April 2013 Lunchtime Abstracts & Details
::: Individuating So-called "Indistinguishable" Quantum Systems
Tuesday, April 2, 12:05 pm, 817R CL
Abstract: In this talk I investigate and build on recent heterodox proposals by Zanardi and others about the idea of a natural decomposition of an assembly. I argue that so-called "indistinguishable" quantum systems may often, in fact, be individuated---that is, picked out uniquely by some description--and may even be ascribed reduced density operators that are not all forced to become equal under permutation-invariance. Consequently, the received opinion within quantum philosophy that bosons and fermions are indiscernible---at least by their monadic properties---is mistaken.
These results also point to an alternative understanding of entanglement, which I will explain, and which coincides with one recently suggested by Ghirardi, Marinatto and Weber. I show that, according to this (better) notion, a state's being non-separable is *not* sufficient for its being entangled, so it is not the case (as is often claimed) that any fermionic state is entangled.
::: Stanford/Zollman Joint Talk
Tuesday, April 9, 12:05 pm, 817R CL
"Getting What We Pay For: Incentives, Social Structure, and the Closing of the Scientific Mind"
Kyle Stanford, Senior Visiting Fellow
University of California, Irvine
Abstract: I argue that as science has evolved from the activities of gentlemanly amateurs in the earliest scientific societies to those of the professionalized scientific communities and research universities of the 19th Century to contemporary state-sponsored academic science, the social, political, and institutional organization of scientific activity has consistently reduced the incentives offered to scientists for pursing theoretical innovation while expanding the incentives for conducting something like what Thomas Kuhn called “Normal Science” instead. Perhaps most importantly, I suggest, the shift to a system of competitive funding for specific projects awarded by peer review instituted following WWII has dramatically restricted not only the incentives but also the freedom available to scientists to pursue genuinely novel, creative, or transformative theoretical approaches. I conclude by considering potential systematic advantages and disadvantages of diversifying or at least exploring alternatives to the ways in which we presently support and incentivize scientific research.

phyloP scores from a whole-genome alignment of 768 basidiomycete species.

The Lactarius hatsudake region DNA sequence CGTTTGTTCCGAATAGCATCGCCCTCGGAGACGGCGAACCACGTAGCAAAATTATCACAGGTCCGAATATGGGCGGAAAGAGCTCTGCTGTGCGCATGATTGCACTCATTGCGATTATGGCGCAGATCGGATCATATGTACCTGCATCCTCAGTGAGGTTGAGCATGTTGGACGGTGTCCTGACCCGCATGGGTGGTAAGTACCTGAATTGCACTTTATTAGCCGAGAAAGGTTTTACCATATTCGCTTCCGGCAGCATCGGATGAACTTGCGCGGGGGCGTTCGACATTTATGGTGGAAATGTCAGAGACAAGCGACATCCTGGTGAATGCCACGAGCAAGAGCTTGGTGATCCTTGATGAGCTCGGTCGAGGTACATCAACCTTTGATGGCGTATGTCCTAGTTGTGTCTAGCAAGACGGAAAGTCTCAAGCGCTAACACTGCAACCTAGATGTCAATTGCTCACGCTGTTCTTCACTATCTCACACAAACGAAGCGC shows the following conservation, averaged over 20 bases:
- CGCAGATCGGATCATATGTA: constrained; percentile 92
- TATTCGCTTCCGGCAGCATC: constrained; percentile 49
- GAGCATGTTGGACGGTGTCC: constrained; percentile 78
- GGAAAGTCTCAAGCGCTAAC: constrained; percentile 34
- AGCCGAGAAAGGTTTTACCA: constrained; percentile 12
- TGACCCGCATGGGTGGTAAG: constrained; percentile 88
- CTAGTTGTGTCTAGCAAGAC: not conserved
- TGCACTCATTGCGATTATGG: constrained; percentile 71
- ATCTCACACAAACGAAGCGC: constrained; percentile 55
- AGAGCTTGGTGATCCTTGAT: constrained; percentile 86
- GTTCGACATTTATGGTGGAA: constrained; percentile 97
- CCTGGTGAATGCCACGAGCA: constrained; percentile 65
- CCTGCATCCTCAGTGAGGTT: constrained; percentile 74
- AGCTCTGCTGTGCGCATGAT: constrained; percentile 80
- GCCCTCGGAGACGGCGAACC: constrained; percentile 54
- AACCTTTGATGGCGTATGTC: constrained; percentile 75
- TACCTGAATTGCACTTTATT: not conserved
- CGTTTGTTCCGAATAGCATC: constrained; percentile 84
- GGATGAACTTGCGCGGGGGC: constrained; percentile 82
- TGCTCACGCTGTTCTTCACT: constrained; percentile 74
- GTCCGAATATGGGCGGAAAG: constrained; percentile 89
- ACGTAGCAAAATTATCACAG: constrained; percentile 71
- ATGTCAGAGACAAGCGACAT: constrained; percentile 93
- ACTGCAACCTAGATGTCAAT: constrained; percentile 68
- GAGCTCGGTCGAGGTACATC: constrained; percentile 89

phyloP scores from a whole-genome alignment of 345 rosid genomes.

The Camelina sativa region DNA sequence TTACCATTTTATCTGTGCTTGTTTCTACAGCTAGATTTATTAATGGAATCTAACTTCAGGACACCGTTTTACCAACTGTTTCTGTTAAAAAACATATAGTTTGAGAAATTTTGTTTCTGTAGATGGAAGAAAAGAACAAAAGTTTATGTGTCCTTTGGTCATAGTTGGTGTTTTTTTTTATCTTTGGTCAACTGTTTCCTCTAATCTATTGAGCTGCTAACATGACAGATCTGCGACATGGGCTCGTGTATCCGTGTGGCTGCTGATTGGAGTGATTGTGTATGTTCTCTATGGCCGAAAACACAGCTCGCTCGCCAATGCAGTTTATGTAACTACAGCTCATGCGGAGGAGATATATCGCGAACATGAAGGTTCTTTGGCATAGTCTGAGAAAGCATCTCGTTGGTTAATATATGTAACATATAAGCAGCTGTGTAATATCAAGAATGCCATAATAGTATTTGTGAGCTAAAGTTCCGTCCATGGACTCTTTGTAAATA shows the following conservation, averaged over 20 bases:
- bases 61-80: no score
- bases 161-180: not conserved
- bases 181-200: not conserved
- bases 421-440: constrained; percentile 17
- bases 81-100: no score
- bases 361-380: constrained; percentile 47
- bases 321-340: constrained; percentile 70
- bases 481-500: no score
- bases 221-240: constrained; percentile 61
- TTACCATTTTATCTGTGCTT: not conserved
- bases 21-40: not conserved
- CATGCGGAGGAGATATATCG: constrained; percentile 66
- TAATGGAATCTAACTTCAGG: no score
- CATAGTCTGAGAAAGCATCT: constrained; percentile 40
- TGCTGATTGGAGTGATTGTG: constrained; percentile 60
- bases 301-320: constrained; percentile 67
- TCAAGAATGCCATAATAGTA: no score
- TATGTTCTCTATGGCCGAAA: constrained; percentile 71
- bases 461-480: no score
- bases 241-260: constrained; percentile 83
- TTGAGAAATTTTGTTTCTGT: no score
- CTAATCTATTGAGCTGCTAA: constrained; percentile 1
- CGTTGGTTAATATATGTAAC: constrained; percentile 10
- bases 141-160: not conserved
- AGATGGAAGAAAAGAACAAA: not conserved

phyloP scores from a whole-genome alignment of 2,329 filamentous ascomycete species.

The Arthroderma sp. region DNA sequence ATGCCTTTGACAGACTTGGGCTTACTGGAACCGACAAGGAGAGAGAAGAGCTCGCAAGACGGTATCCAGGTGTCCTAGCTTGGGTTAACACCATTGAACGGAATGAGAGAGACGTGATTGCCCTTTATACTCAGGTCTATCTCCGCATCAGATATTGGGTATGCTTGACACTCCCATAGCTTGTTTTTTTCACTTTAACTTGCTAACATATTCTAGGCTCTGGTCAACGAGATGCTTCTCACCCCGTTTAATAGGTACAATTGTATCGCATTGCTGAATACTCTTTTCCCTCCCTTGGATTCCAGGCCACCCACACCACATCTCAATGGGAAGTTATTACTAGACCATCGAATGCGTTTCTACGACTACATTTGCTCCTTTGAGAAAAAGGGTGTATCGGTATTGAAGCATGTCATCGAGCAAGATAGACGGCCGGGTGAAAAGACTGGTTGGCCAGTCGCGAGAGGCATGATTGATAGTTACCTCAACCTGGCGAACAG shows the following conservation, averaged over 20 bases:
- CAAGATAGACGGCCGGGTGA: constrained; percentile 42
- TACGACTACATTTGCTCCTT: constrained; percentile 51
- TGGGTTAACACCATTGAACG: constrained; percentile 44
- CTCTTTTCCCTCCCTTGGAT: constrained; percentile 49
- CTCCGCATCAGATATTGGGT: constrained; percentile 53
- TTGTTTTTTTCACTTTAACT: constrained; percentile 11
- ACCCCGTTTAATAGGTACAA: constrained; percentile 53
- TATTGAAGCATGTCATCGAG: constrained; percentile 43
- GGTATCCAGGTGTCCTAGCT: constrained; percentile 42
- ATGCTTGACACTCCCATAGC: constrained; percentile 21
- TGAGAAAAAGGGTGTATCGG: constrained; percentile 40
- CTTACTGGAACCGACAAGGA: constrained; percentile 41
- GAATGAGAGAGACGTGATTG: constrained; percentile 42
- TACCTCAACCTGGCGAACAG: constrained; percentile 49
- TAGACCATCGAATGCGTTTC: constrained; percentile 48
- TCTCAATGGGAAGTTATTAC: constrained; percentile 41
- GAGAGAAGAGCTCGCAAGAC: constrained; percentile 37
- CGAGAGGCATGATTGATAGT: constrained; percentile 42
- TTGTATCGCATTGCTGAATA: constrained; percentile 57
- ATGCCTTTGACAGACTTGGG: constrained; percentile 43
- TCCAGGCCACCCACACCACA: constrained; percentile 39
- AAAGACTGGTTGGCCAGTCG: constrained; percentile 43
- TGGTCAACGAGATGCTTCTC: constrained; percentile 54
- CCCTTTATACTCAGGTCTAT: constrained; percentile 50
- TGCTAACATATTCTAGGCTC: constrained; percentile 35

“Understanding the reward system of science: an economic approach”
Kevin Zollman, Dept. of Philosophy
Carnegie Mellon University
Abstract: Throughout the history of science, there have been a number of different ways of rewarding scientists for their contributions to human knowledge. Utilizing an economic methodology, this paper compares these different reward systems with an eye to the systems' effects on scientists’ ability to freely choose diverse projects. This allows us to address, precisely, the often-repeated claim that the contemporary reward scheme for science stifles diversity and the free choice of scientists.
::: Minimal Models and Canonical Neural Computations
University of Pittsburgh (HPS)
Tuesday, April 23, 12:05 pm, 817R CL
Abstract: In a recent paper, Kaplan (2011) takes up the task of extending Craver’s (2007) mechanistic account of explanation in neuroscience to the new territory of computational neuroscience (i.e. research using applied mathematics and computer science to analyze and simulate neural systems). He presents the model to mechanism mapping (3M) criterion as a condition for a model’s explanatory adequacy. This mechanistic approach to computational modeling in neuroscience is intended to replace earlier accounts which posited a level of computational analysis conceived as autonomous from underlying mechanistic details (Marr 1982).
In this talk I will discuss work in computational neuroscience that creates difficulties for Kaplan’s project. Carandini and Heeger (2012) propose that many neural response properties can be understood in terms of canonical neural computations. These are “standard computational modules that apply the same fundamental operations in a variety of contexts.” Importantly, these computations can have numerous biophysical realisations, and so straightforward examination of the mechanisms underlying these computations carries little explanatory weight. Rather than advocate a return to Marr’s system of independent levels of analysis, I propose that Carandini and Heeger’s approach should be understood as an instance of minimal modeling, comparable to that described in other branches of science (Batterman 2002).